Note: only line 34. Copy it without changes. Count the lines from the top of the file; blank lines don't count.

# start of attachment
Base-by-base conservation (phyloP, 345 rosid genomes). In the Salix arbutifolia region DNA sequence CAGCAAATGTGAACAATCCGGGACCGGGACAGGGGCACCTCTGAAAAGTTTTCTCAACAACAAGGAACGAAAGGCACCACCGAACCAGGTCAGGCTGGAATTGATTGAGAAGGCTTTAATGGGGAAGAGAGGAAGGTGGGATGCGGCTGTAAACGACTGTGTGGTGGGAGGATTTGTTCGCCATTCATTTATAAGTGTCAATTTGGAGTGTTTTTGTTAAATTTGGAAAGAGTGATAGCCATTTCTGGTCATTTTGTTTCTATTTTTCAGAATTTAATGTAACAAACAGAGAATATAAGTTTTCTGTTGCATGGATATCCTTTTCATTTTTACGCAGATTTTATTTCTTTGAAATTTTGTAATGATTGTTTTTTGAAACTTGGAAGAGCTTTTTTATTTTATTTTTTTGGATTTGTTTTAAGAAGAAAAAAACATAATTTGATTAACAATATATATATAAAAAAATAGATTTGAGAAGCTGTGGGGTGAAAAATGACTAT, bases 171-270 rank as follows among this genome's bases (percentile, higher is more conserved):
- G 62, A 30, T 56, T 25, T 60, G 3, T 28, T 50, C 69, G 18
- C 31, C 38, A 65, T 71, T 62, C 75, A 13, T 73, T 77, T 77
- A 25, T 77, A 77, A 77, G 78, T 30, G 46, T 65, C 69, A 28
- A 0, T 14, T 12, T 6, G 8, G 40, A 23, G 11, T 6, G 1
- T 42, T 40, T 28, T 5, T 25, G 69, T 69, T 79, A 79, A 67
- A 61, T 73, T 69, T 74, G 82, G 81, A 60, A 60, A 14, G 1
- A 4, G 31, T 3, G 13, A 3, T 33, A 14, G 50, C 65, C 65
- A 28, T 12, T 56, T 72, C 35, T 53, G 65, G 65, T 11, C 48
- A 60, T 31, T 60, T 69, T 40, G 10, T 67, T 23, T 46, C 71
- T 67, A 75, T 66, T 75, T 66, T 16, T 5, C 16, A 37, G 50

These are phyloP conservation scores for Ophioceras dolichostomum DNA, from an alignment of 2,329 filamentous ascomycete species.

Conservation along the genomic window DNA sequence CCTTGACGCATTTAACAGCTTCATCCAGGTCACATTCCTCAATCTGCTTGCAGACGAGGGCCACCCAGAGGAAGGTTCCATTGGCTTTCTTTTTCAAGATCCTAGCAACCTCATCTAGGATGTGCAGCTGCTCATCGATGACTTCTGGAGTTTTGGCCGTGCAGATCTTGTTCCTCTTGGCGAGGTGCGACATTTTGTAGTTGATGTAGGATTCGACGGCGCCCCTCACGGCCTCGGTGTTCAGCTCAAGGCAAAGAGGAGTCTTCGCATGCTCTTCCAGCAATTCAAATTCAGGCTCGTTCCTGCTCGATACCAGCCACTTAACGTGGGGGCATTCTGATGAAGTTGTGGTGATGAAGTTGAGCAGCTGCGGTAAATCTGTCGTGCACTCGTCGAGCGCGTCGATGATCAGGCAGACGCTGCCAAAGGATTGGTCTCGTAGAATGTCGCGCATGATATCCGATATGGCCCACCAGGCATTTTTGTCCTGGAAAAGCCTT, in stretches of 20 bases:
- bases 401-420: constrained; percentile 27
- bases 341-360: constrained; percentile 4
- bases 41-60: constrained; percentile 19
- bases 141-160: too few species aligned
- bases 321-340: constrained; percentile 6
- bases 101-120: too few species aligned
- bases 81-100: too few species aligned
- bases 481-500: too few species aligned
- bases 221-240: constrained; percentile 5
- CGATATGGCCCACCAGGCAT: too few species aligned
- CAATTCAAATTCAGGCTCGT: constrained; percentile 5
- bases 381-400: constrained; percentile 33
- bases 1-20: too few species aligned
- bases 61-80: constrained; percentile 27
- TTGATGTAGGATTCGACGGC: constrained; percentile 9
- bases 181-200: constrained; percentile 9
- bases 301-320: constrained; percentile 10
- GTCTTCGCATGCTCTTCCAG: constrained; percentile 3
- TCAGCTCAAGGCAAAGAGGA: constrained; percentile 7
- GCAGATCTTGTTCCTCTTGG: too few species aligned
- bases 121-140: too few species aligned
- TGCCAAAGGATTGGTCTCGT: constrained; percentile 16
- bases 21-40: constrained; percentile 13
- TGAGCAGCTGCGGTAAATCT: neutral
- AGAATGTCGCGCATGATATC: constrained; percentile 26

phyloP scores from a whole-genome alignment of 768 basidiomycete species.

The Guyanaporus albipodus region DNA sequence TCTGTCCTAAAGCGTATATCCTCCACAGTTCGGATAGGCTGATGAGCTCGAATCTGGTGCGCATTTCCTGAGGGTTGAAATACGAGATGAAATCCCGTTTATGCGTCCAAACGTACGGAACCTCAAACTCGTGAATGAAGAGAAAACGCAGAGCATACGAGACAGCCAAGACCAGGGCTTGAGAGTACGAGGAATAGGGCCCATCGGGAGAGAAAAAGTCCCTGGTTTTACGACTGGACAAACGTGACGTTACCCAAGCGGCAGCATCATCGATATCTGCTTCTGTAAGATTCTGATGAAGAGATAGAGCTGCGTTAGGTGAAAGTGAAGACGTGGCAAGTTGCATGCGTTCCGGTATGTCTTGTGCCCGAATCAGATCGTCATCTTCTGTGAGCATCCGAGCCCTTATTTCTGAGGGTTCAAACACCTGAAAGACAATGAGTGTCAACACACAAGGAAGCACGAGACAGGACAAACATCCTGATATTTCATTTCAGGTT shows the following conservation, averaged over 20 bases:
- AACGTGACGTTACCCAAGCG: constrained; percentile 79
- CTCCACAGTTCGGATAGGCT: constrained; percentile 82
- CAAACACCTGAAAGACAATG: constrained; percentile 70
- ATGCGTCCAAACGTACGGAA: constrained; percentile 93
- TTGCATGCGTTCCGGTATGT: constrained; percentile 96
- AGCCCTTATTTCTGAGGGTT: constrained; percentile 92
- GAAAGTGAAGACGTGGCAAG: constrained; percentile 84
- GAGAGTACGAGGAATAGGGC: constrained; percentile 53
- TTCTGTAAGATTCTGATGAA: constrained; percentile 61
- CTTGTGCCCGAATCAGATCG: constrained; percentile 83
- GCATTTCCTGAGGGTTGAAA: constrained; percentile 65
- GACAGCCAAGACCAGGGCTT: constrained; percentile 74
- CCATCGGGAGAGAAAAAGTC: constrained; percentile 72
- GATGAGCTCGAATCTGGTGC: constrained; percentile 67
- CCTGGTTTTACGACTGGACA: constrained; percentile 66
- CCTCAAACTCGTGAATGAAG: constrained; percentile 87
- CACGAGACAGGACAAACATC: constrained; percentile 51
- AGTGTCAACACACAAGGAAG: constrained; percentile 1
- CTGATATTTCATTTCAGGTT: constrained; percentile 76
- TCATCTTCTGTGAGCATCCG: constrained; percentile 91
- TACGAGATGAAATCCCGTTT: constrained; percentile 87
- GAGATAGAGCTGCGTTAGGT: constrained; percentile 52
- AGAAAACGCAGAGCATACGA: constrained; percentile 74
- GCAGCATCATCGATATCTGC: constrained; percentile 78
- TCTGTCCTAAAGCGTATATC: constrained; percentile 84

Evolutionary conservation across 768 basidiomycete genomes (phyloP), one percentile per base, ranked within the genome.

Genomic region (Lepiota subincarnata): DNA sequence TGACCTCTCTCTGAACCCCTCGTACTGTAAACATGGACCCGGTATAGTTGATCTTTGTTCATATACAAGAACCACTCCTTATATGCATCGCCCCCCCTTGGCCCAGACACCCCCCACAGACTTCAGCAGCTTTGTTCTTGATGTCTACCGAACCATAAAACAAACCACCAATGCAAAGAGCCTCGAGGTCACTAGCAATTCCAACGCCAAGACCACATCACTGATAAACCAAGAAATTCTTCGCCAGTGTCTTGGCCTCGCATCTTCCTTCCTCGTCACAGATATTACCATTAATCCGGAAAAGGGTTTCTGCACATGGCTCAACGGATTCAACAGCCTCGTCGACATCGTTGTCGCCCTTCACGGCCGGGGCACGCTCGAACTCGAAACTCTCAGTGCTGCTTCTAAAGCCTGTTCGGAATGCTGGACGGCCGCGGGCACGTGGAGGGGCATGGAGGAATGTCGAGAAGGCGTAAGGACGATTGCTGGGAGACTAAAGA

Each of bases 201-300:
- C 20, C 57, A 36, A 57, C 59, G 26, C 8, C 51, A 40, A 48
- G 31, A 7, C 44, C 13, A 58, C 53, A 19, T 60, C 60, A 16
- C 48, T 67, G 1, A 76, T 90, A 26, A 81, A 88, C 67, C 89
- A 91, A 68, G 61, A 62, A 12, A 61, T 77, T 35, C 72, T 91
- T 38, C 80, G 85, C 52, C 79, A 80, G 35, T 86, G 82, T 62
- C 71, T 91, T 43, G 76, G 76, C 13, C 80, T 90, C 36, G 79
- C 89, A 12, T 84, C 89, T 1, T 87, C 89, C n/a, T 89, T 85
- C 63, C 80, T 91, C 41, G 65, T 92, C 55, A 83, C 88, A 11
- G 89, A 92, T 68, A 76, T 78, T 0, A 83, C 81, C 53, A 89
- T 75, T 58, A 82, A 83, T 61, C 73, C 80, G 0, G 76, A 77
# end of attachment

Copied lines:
- bases 121-140: too few species aligned